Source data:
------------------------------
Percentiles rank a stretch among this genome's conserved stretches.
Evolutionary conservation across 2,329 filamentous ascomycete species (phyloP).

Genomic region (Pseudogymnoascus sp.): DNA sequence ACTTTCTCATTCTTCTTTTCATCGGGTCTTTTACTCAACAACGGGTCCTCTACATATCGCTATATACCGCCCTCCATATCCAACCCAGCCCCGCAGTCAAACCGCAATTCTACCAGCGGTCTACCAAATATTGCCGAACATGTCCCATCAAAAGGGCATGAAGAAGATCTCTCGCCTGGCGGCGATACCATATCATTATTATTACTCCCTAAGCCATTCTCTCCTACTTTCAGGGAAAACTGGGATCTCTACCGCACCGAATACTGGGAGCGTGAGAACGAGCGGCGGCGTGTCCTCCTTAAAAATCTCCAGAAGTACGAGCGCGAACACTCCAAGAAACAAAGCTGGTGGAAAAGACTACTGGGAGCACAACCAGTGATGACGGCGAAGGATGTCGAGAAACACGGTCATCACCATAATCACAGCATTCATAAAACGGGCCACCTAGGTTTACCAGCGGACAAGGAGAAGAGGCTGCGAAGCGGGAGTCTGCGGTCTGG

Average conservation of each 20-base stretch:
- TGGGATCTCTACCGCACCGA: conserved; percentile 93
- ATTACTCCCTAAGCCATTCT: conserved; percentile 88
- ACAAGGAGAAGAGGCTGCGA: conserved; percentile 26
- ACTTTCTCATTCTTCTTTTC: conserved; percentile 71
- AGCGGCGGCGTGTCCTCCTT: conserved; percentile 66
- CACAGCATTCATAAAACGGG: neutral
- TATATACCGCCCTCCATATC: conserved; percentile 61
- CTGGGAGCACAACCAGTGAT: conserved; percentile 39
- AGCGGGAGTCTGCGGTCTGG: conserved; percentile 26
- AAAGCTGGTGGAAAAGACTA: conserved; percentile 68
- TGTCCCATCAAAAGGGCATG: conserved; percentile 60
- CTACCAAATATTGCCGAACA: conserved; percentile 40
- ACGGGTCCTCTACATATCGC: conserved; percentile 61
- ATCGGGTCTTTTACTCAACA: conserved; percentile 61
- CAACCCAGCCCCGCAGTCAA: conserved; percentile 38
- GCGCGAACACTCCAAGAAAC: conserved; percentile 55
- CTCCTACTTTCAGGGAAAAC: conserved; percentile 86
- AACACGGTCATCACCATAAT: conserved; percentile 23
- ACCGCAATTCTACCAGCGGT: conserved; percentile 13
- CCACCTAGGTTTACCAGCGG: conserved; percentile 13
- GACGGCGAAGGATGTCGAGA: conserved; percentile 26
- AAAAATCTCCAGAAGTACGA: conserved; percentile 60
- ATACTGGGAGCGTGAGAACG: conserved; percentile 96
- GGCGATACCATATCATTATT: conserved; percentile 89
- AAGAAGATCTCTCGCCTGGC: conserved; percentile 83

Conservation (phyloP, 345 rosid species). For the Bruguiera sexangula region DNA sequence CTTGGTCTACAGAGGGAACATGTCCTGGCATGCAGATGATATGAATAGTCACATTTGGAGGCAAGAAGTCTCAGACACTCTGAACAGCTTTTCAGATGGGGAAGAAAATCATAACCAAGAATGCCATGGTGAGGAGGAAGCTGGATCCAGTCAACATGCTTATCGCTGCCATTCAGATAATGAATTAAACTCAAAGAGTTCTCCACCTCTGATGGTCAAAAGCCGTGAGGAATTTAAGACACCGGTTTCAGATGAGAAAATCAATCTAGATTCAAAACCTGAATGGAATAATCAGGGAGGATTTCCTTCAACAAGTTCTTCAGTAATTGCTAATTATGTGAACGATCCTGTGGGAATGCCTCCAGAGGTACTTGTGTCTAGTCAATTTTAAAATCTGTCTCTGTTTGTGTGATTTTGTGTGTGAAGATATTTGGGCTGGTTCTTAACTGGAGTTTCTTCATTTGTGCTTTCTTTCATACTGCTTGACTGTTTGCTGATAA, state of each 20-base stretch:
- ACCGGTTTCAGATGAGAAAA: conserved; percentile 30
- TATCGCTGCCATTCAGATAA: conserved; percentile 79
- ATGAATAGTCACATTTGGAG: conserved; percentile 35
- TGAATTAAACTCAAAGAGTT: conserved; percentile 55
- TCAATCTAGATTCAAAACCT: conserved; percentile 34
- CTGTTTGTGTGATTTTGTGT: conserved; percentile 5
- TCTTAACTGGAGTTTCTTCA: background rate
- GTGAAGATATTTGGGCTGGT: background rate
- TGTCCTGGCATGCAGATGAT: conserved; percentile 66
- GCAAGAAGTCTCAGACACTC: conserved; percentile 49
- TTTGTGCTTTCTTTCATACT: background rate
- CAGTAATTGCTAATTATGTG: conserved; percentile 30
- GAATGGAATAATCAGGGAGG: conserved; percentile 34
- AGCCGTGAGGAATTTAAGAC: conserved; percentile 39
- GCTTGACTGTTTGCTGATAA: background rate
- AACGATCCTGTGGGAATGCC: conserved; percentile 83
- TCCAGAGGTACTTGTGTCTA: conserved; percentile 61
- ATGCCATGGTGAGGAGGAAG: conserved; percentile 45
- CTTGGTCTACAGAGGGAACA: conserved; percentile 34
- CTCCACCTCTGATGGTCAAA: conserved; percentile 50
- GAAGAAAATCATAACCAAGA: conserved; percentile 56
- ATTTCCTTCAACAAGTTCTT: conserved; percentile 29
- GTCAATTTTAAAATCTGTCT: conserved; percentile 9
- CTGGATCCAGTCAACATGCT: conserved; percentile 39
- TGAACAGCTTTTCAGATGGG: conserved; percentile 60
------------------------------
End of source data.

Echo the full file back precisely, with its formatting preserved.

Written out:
Percentiles rank a stretch among this genome's conserved stretches.
Evolutionary conservation across 2,329 filamentous ascomycete species (phyloP).

Genomic region (Pseudogymnoascus sp.): DNA sequence ACTTTCTCATTCTTCTTTTCATCGGGTCTTTTACTCAACAACGGGTCCTCTACATATCGCTATATACCGCCCTCCATATCCAACCCAGCCCCGCAGTCAAACCGCAATTCTACCAGCGGTCTACCAAATATTGCCGAACATGTCCCATCAAAAGGGCATGAAGAAGATCTCTCGCCTGGCGGCGATACCATATCATTATTATTACTCCCTAAGCCATTCTCTCCTACTTTCAGGGAAAACTGGGATCTCTACCGCACCGAATACTGGGAGCGTGAGAACGAGCGGCGGCGTGTCCTCCTTAAAAATCTCCAGAAGTACGAGCGCGAACACTCCAAGAAACAAAGCTGGTGGAAAAGACTACTGGGAGCACAACCAGTGATGACGGCGAAGGATGTCGAGAAACACGGTCATCACCATAATCACAGCATTCATAAAACGGGCCACCTAGGTTTACCAGCGGACAAGGAGAAGAGGCTGCGAAGCGGGAGTCTGCGGTCTGG

Average conservation of each 20-base stretch:
- TGGGATCTCTACCGCACCGA: conserved; percentile 93
- ATTACTCCCTAAGCCATTCT: conserved; percentile 88
- ACAAGGAGAAGAGGCTGCGA: conserved; percentile 26
- ACTTTCTCATTCTTCTTTTC: conserved; percentile 71
- AGCGGCGGCGTGTCCTCCTT: conserved; percentile 66
- CACAGCATTCATAAAACGGG: neutral
- TATATACCGCCCTCCATATC: conserved; percentile 61
- CTGGGAGCACAACCAGTGAT: conserved; percentile 39
- AGCGGGAGTCTGCGGTCTGG: conserved; percentile 26
- AAAGCTGGTGGAAAAGACTA: conserved; percentile 68
- TGTCCCATCAAAAGGGCATG: conserved; percentile 60
- CTACCAAATATTGCCGAACA: conserved; percentile 40
- ACGGGTCCTCTACATATCGC: conserved; percentile 61
- ATCGGGTCTTTTACTCAACA: conserved; percentile 61
- CAACCCAGCCCCGCAGTCAA: conserved; percentile 38
- GCGCGAACACTCCAAGAAAC: conserved; percentile 55
- CTCCTACTTTCAGGGAAAAC: conserved; percentile 86
- AACACGGTCATCACCATAAT: conserved; percentile 23
- ACCGCAATTCTACCAGCGGT: conserved; percentile 13
- CCACCTAGGTTTACCAGCGG: conserved; percentile 13
- GACGGCGAAGGATGTCGAGA: conserved; percentile 26
- AAAAATCTCCAGAAGTACGA: conserved; percentile 60
- ATACTGGGAGCGTGAGAACG: conserved; percentile 96
- GGCGATACCATATCATTATT: conserved; percentile 89
- AAGAAGATCTCTCGCCTGGC: conserved; percentile 83

Conservation (phyloP, 345 rosid species). For the Bruguiera sexangula region DNA sequence CTTGGTCTACAGAGGGAACATGTCCTGGCATGCAGATGATATGAATAGTCACATTTGGAGGCAAGAAGTCTCAGACACTCTGAACAGCTTTTCAGATGGGGAAGAAAATCATAACCAAGAATGCCATGGTGAGGAGGAAGCTGGATCCAGTCAACATGCTTATCGCTGCCATTCAGATAATGAATTAAACTCAAAGAGTTCTCCACCTCTGATGGTCAAAAGCCGTGAGGAATTTAAGACACCGGTTTCAGATGAGAAAATCAATCTAGATTCAAAACCTGAATGGAATAATCAGGGAGGATTTCCTTCAACAAGTTCTTCAGTAATTGCTAATTATGTGAACGATCCTGTGGGAATGCCTCCAGAGGTACTTGTGTCTAGTCAATTTTAAAATCTGTCTCTGTTTGTGTGATTTTGTGTGTGAAGATATTTGGGCTGGTTCTTAACTGGAGTTTCTTCATTTGTGCTTTCTTTCATACTGCTTGACTGTTTGCTGATAA, state of each 20-base stretch:
- ACCGGTTTCAGATGAGAAAA: conserved; percentile 30
- TATCGCTGCCATTCAGATAA: conserved; percentile 79
- ATGAATAGTCACATTTGGAG: conserved; percentile 35
- TGAATTAAACTCAAAGAGTT: conserved; percentile 55
- TCAATCTAGATTCAAAACCT: conserved; percentile 34
- CTGTTTGTGTGATTTTGTGT: conserved; percentile 5
- TCTTAACTGGAGTTTCTTCA: background rate
- GTGAAGATATTTGGGCTGGT: background rate
- TGTCCTGGCATGCAGATGAT: conserved; percentile 66
- GCAAGAAGTCTCAGACACTC: conserved; percentile 49
- TTTGTGCTTTCTTTCATACT: background rate
- CAGTAATTGCTAATTATGTG: conserved; percentile 30
- GAATGGAATAATCAGGGAGG: conserved; percentile 34
- AGCCGTGAGGAATTTAAGAC: conserved; percentile 39
- GCTTGACTGTTTGCTGATAA: background rate
- AACGATCCTGTGGGAATGCC: conserved; percentile 83
- TCCAGAGGTACTTGTGTCTA: conserved; percentile 61
- ATGCCATGGTGAGGAGGAAG: conserved; percentile 45
- CTTGGTCTACAGAGGGAACA: conserved; percentile 34
- CTCCACCTCTGATGGTCAAA: conserved; percentile 50
- GAAGAAAATCATAACCAAGA: conserved; percentile 56
- ATTTCCTTCAACAAGTTCTT: conserved; percentile 29
- GTCAATTTTAAAATCTGTCT: conserved; percentile 9
- CTGGATCCAGTCAACATGCT: conserved; percentile 39
- TGAACAGCTTTTCAGATGGG: conserved; percentile 60